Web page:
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British Industrial History

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Metropolitan Carriage, Wagon and Finance Co

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September 1913.
May 1917.
January 1918.
January 1923. Metropolitan Carriage, Wagon and Finance Co, Patent Shaft and Axletree Co and Docker Brothers.
January 1924. Metropolitan Carriage, Wagon and Finance Co, Patent Shaft and Axletree Co and Docker Brothers.
July 1924. Metropolitan Carriage, Wagon and Finance Co, Patent Shaft and Axletree Co and Docker Brothers.
December 1924. Metropolitan Carriage, Wagon and Finance Co, Patent Shaft and Axletree Co and Docker Brothers.

1912 F. Dudley Docker, the Chairman, proposed changing the name of the company from Metropolitan Amalgamated Railway Carriage and Wagon Company Ltd to Metropolitan Carriage, Wagon and Finance Co Ltd[1].

1913 Metropolitan was the dominant manufacturer in the railway carriage and wagon industry, there being 14 other recognised competitors[2]. Some years previously Metropolitan had been the pioneer in developing all-steel coaches[3].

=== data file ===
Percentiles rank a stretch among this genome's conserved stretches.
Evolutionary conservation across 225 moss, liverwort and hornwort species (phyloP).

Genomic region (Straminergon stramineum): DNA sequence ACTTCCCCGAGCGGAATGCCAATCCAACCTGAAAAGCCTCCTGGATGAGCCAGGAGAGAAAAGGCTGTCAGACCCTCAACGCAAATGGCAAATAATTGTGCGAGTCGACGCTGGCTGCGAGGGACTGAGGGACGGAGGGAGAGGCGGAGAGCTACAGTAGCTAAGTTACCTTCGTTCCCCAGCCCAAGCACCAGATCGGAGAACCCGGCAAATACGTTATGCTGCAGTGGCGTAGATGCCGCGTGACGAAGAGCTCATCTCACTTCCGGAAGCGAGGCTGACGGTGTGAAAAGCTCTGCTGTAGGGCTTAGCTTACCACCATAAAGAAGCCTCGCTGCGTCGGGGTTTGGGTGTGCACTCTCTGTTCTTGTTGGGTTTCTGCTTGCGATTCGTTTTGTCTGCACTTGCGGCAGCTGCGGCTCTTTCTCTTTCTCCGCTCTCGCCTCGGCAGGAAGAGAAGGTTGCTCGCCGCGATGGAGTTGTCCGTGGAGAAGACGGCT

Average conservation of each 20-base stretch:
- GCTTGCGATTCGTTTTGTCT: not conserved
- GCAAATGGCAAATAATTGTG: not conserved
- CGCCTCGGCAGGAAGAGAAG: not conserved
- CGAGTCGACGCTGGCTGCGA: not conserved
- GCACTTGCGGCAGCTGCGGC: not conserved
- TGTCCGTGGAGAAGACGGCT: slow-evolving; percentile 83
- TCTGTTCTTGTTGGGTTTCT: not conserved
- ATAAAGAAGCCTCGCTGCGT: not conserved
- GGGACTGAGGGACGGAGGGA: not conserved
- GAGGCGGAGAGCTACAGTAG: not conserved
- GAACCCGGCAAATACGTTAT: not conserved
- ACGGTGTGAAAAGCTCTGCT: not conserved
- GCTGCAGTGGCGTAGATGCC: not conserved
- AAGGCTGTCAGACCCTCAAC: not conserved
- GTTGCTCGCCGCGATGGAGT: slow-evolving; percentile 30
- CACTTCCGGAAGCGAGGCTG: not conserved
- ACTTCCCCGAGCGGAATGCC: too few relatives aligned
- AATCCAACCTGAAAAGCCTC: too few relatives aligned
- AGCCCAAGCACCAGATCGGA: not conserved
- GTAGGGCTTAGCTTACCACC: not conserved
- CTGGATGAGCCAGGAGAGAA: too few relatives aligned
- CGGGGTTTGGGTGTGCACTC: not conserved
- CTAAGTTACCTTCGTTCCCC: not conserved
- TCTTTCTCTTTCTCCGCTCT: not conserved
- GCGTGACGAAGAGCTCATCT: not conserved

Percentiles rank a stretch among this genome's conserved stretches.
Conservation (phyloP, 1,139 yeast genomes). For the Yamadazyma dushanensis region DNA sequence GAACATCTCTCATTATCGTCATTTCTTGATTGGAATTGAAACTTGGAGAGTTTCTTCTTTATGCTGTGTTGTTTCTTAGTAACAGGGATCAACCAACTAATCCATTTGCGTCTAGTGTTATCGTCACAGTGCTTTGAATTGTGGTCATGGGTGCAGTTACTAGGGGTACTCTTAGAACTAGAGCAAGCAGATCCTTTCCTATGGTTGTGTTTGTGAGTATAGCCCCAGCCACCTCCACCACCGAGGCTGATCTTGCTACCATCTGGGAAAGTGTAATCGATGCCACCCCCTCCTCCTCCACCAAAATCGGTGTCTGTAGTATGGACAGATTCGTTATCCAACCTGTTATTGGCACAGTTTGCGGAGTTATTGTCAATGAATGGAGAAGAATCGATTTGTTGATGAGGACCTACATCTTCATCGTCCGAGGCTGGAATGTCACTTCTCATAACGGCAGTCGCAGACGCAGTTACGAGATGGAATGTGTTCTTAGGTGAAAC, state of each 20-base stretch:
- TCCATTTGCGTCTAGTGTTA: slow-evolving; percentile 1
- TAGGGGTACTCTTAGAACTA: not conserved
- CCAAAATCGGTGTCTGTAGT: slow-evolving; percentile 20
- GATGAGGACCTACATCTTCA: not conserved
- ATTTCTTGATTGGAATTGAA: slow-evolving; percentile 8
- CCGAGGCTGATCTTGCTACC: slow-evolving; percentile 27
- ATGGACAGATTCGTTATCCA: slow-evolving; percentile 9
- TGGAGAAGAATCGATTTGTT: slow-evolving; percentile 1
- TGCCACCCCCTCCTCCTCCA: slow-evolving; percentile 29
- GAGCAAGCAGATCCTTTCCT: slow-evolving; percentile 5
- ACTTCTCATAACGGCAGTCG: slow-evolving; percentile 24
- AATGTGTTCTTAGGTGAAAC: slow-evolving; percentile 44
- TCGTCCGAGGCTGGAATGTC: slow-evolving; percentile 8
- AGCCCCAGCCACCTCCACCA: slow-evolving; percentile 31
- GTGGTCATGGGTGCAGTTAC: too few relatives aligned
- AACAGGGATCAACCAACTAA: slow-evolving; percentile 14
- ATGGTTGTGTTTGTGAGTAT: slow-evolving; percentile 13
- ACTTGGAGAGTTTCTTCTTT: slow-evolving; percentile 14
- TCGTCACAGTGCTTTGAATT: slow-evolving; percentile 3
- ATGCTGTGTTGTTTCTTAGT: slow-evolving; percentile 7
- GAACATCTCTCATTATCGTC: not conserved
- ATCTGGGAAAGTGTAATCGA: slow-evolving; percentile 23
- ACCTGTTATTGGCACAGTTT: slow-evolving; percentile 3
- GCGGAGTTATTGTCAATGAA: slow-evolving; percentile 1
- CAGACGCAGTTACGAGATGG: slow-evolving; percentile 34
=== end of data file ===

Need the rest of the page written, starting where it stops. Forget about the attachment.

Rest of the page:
1914 Manufacturers of railway rolling stock of every description, carriages for electric and light railways, tram cars, steel bridges, roofs, wheels and axles, switches and crossings, pressed steel bogie trucks; varnish and paint manufacturers. [4]

WWI The Metropolitan Carriage, Wagon and Finance Co made aeroplanes[5] as well as rolling stock for military use[6].

The company was the dominant producer of British tanks in WW1, the main works being at Saltley and Oldbury [7]

1916 By this time British Westinghouse had recognised that the American ownership of its operations during World War One was a hindrance - the solution would be to form a British holding company to buy the American shares. In the absence of support from the financial houses in the City, Metropolitan's chairman, F. Dudley Docker, developed a solution involving Metropolitan in collaboration with Vickers buying out the American shareholders.